There has also been a common understanding of the nature of ministry. A "Baptism, Eucharist and Ministry" document was adopted in Lima in 1982, and there was also the development of a project known as Christian Churches Together.
Pope John Paul II, in particular, was a staunch advocate for Christian unity, striving for reunion with the Orthodox churches so that the Church may again "breathe with both lungs." In his encyclical "Ut Unum Sint" ("That All May Be One"), he invited ecumenical dialogue about how the papacy or Petrine office should be exercised in a markedly changed Christian world.
Slowing down However, while these ecumenical strides have been significant and sustained, it must be noted that the pace of ecumenism has slowed considerably in recent years and new obstacles to unity have arisen. In other words, the initial wave of advances which were made especially following the Second Vatican Council has now been followed by a period of sobering realism.
The reasons for such are complex, including declining membership, fiscal constraints being experienced by denominations and internal issues to be addressed between and within our churches - like recognition of same-sex marriage, the nature of authority or who can be ordained, and the natural ebb and flow of movements and relationships, just to mention a few.
As one noted ecumenist observed, "We have had the honeymoon and now we are faced with the arduous task of building a solid marriage."
Others have suggested that ecumenism is in crisis. But crises can be viewed not only in the negative sense of the breakdown of what has been built up over the past century or so, but also in the original Greek sense of the term "crisis," which signals a turning point where things are hanging in the balance. In time of crisis old ways come to an end, but this opens up the doors for new possibilities.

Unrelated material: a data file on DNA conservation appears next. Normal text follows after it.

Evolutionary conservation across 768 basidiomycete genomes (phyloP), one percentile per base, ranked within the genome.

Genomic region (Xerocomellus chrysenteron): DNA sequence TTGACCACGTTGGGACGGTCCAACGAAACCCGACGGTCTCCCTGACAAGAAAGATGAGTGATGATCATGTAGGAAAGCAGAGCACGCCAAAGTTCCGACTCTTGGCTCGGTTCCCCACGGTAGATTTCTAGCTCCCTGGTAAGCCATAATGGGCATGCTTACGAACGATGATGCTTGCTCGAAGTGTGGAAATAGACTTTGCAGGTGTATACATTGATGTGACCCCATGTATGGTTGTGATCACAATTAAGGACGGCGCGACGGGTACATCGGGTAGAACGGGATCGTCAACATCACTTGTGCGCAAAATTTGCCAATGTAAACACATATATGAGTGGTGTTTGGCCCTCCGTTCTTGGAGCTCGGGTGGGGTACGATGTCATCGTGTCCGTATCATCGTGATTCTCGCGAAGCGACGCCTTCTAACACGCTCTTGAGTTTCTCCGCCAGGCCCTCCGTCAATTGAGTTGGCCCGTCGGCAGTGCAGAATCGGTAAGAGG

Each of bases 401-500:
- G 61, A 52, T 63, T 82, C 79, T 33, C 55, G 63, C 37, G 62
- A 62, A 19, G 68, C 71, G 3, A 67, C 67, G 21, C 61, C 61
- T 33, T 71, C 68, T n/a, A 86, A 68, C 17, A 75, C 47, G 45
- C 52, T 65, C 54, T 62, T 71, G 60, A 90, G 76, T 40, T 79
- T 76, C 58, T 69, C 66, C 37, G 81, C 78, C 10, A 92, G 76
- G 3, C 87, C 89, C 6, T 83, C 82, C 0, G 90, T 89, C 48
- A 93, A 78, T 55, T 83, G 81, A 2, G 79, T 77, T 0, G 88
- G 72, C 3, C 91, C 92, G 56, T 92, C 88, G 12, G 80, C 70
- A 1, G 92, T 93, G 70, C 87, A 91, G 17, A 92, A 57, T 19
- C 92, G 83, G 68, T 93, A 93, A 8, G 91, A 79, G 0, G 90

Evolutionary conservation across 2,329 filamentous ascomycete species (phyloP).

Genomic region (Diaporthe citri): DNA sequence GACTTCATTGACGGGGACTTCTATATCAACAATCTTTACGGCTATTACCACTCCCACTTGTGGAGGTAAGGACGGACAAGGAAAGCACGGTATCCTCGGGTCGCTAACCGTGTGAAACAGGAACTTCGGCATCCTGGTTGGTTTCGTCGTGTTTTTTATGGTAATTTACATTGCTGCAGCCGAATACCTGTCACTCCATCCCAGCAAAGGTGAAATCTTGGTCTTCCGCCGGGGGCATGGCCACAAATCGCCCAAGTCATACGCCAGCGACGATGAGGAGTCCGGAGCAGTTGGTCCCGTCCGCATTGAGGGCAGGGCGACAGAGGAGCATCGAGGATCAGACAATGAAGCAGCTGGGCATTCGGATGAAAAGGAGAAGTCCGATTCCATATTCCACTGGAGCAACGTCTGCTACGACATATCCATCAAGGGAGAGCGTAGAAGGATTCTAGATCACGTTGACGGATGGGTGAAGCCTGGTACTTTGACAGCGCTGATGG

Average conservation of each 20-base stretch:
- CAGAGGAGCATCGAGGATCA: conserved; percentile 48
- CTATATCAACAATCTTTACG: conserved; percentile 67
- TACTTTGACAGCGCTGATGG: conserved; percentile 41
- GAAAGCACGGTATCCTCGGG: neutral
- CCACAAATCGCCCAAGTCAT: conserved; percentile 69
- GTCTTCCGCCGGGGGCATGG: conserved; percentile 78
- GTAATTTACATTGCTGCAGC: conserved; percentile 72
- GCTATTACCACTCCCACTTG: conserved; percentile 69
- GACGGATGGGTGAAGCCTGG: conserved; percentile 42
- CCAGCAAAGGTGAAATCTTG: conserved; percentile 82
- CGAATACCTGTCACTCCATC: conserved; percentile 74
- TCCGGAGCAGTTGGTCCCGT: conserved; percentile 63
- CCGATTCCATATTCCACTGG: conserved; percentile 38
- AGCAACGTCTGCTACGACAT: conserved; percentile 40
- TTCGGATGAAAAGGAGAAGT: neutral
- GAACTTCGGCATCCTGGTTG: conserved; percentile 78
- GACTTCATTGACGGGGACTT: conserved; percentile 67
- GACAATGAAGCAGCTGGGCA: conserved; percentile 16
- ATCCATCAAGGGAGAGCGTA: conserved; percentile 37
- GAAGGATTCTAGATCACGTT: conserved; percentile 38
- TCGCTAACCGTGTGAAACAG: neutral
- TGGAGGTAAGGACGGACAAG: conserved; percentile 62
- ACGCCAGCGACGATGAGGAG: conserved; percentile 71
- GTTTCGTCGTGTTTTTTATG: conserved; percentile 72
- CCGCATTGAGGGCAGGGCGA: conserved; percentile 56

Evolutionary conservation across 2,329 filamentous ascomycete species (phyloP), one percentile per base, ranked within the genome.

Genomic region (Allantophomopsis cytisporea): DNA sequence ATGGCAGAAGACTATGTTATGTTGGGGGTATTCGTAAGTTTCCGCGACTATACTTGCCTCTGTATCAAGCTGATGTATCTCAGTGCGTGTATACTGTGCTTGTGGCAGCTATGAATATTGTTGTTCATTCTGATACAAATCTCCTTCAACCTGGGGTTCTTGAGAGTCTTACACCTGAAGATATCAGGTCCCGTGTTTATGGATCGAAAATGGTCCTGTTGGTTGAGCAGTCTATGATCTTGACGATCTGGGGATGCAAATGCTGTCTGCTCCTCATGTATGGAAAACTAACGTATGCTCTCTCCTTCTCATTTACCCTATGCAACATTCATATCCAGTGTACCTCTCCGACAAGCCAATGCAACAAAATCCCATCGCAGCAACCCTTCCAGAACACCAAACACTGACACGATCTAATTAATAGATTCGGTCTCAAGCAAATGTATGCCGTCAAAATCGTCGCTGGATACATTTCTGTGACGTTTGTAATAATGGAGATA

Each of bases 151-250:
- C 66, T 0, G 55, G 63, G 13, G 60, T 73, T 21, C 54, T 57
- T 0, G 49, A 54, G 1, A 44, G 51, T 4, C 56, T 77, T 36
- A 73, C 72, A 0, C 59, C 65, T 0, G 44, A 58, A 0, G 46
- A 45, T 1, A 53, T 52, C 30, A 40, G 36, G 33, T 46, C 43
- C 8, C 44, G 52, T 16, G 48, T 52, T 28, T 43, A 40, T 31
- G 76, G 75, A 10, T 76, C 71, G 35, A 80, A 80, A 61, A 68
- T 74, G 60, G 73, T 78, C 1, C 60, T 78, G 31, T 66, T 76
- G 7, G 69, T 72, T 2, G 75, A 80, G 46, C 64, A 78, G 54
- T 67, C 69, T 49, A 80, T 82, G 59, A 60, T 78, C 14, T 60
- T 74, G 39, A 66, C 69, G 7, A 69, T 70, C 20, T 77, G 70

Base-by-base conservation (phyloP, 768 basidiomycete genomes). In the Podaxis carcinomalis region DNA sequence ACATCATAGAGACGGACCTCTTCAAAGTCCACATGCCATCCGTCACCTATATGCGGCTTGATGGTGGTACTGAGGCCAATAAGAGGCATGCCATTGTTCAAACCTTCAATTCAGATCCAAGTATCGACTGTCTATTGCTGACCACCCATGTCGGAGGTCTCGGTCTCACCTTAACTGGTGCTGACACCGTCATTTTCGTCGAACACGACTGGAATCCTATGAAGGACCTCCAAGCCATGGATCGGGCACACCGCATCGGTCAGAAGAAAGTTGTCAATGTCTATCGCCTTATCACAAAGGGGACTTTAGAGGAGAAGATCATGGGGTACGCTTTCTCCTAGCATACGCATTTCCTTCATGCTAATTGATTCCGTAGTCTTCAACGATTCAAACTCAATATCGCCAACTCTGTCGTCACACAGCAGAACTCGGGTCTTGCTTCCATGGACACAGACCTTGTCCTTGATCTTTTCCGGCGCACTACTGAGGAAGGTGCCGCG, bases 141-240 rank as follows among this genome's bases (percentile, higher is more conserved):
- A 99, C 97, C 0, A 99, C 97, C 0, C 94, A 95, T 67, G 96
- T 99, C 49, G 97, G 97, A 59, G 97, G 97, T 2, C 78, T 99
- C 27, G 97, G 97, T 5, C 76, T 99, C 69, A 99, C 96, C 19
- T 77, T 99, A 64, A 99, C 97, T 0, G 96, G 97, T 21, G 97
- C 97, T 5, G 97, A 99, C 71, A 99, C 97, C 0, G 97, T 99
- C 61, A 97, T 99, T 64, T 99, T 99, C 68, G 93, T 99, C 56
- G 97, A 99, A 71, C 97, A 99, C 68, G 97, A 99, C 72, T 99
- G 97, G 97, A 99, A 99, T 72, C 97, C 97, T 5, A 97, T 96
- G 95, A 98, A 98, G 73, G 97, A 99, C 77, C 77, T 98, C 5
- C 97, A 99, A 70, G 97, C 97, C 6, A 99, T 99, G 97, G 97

Commenting on this reality, Cardinal Walter Kasper, the former president of the Vatican Council for Promoting Christian Unity, suggests there are some immediate dangers to be avoided.
Do's and don'ts The first danger is that many young people of all our denominations in the United States are unaware of the divisions and hostilities which existed formerly and are still prevalent elsewhere. Hence, there has developed a kind of indifference or lack of interest.
Second, despite the warning of the Council that we must not bypass issues of doctrine and simply come together as friends to do service, unfortunately, at the grassroots level, this latter approach frequently has become the norm.
The third problem is that the ecumenical and interfaith dialogue runs the risk of becoming a purely academic affair among scholars. Although not denying the importance of a serious theological underpinning for ecumenical dialogue, as the first admonition noted, there is the concern that, often, the faithful in the congregation are excluded, and thus become either disinterested or uninformed.
The final danger is that we embark upon an endless series of conferences, symposia, commissions, meetings, sessions, projects and high-level events with the perpetual repetition of the same arguments, concerns, problems and lamentations.